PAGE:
to strip ACORN of funding should be used to eliminate a lot of those
criminal contractors, and give the government a stick to threaten others
into at least keeping their contractual obligations.
Nuclear weapons: given that the US can lob a nuclear weapon with
pin-point accuracy anywhere in the world, how many does the US really need?
The repressive role of government on behalf of big business is fairly
evident, and not least of that is the usually hostile attitude toward
labor. If workers had a completely unlimited right to unionize, a right
upheld by the government, there would be no need for minimum wage laws,
or 40-hour work weeks, or any of that. Give workers a level playing
field, and watch the society grow immensely strong and wealthy, the way
it did after the war.
One item Gary didn't have on his list was the one where government is
its most repressive and overbearing: means-testing. Anyone who has had
to apply for assistance can tell you nightmare stories of having to
reveal all assets, and having workers snoop to ensure they aren't trying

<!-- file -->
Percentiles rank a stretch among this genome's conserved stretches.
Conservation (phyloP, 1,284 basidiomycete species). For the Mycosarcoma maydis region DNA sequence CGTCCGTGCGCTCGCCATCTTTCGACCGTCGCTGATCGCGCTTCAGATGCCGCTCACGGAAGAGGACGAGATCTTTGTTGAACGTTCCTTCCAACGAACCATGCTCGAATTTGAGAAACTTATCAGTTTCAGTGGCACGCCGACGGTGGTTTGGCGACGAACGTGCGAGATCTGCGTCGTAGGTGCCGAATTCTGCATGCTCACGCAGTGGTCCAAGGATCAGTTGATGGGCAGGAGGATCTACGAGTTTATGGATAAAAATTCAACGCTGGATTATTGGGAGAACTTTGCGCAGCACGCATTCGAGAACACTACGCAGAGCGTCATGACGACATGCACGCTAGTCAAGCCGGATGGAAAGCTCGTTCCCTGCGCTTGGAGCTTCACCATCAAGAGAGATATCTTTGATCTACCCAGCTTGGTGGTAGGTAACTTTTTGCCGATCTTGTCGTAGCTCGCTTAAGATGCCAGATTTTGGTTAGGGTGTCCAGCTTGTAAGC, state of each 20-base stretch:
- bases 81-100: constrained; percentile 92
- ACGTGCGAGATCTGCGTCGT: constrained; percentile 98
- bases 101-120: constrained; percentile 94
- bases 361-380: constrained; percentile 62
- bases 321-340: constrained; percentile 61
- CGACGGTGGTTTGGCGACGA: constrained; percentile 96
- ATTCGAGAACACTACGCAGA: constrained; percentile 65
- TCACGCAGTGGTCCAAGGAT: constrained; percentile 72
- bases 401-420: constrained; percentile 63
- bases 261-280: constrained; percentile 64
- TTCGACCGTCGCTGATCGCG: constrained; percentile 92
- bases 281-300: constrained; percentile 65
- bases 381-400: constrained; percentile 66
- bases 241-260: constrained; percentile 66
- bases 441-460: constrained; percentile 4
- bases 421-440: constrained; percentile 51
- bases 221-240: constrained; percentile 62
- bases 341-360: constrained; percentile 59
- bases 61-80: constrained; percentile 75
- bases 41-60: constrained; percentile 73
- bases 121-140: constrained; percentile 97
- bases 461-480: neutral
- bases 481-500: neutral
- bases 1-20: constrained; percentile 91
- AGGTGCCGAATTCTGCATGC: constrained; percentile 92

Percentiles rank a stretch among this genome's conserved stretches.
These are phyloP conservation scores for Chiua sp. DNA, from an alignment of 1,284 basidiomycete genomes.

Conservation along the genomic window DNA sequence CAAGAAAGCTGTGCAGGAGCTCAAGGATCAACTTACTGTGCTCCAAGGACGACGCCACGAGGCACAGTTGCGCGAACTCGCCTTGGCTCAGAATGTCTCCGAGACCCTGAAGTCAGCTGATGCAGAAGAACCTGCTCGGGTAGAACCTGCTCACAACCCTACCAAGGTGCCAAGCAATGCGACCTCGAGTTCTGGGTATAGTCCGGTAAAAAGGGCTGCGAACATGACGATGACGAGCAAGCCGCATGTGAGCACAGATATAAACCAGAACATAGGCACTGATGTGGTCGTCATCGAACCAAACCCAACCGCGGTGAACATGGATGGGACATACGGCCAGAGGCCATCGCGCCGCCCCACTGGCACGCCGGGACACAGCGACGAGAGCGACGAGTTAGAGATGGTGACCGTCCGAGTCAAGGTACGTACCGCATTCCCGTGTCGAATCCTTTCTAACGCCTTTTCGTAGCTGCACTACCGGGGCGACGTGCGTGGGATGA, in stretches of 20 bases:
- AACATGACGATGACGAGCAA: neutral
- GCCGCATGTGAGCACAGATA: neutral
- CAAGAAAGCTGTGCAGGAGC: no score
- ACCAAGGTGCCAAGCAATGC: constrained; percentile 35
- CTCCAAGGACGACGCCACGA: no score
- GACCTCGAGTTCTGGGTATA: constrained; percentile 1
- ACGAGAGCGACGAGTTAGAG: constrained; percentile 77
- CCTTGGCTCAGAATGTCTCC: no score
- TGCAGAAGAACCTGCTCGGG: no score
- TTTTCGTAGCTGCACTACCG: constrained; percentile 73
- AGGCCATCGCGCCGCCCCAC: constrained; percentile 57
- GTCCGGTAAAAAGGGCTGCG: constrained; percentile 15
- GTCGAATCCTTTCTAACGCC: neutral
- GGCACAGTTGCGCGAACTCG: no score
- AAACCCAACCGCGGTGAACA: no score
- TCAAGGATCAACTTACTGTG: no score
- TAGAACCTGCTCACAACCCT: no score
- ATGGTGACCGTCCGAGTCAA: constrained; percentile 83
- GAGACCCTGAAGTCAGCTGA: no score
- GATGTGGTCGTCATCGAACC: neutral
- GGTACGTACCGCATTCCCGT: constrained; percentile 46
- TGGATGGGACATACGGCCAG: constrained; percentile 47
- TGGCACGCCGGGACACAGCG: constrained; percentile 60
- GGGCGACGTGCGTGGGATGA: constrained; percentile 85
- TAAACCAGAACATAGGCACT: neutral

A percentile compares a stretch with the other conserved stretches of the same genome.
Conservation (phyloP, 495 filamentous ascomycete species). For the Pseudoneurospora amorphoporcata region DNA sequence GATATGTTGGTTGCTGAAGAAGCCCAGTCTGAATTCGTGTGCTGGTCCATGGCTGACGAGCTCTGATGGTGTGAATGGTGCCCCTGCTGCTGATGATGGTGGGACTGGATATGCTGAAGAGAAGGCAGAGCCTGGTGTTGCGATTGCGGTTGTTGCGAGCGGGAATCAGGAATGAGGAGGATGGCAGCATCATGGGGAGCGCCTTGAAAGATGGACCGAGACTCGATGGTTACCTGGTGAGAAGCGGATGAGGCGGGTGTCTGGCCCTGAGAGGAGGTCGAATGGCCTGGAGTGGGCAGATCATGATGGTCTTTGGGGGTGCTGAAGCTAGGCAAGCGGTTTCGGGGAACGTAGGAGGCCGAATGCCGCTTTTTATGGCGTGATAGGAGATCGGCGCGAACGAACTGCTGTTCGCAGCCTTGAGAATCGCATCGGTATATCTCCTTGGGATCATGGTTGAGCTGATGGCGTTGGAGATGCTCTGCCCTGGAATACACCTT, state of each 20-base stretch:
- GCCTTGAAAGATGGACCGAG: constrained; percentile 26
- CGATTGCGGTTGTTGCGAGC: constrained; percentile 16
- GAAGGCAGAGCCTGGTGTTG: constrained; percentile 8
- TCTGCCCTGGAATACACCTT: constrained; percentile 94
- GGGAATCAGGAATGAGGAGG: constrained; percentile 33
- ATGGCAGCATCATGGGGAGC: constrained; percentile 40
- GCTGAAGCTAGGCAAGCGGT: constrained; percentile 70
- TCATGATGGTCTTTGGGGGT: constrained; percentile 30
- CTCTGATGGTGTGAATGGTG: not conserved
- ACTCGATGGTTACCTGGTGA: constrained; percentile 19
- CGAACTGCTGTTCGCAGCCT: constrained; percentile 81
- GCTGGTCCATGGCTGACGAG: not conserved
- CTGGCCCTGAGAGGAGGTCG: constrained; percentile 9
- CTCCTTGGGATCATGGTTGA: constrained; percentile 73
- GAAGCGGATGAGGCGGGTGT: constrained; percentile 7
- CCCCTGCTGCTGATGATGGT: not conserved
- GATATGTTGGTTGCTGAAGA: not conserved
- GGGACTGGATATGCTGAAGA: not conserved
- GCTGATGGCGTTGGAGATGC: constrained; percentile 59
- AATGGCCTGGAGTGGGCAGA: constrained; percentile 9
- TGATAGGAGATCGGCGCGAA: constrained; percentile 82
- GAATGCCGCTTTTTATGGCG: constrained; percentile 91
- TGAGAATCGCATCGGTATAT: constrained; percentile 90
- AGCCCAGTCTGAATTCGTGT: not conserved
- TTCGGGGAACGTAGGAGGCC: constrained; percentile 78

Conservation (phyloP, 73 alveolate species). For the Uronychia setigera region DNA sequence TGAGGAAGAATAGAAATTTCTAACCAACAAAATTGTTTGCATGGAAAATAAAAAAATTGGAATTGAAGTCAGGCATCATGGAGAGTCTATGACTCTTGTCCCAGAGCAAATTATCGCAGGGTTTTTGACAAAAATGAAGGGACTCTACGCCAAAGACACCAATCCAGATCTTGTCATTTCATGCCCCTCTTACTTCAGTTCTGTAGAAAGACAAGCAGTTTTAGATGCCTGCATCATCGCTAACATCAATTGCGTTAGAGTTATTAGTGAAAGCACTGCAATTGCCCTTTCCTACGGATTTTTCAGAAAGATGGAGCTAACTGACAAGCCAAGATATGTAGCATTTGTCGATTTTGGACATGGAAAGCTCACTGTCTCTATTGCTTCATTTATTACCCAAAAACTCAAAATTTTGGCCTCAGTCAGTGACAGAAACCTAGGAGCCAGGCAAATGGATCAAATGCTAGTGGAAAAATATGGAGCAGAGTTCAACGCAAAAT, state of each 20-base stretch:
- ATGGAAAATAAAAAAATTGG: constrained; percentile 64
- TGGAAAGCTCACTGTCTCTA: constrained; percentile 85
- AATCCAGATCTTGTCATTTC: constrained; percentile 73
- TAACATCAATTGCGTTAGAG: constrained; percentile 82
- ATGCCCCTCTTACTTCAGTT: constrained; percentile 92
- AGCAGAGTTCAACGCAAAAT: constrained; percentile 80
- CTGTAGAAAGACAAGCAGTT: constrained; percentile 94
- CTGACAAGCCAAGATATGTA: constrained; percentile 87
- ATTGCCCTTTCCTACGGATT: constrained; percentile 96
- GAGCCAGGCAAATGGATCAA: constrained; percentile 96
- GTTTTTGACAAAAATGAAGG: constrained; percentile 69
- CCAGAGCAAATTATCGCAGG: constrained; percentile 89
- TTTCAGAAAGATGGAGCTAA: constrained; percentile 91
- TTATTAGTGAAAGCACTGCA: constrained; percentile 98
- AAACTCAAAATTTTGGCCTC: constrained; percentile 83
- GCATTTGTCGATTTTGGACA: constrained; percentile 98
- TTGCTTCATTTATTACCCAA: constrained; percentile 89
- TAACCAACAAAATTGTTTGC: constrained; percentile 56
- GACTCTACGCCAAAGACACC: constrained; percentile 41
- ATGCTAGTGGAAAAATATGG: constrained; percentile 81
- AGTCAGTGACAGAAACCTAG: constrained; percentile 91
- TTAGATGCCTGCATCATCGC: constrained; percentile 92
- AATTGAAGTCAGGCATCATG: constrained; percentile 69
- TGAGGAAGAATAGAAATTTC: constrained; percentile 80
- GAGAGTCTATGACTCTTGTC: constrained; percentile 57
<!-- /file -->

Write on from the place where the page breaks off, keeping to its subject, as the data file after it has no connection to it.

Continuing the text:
to pull a fast one, and being required to “spend down” – divest assets –
in order to receive badly needed medical care or child care. People find
it degrading and even humiliating, and it exists only because
Republicans want to stigmatize aid, in the mistaken belief that it saves
money. Tales of government spending billions to eliminate millions in
fraud are rife. Public option would eliminate health-related means
testing right away, and should be eased for other kinds of assistance.
People should be able to get help when they need it without having to
bare their lives to gimlet-eyed government bureaucrats.
Now, I still consider myself a liberal. But if those views make me a
small government conservative, well, by gosh, I guess that's what I am!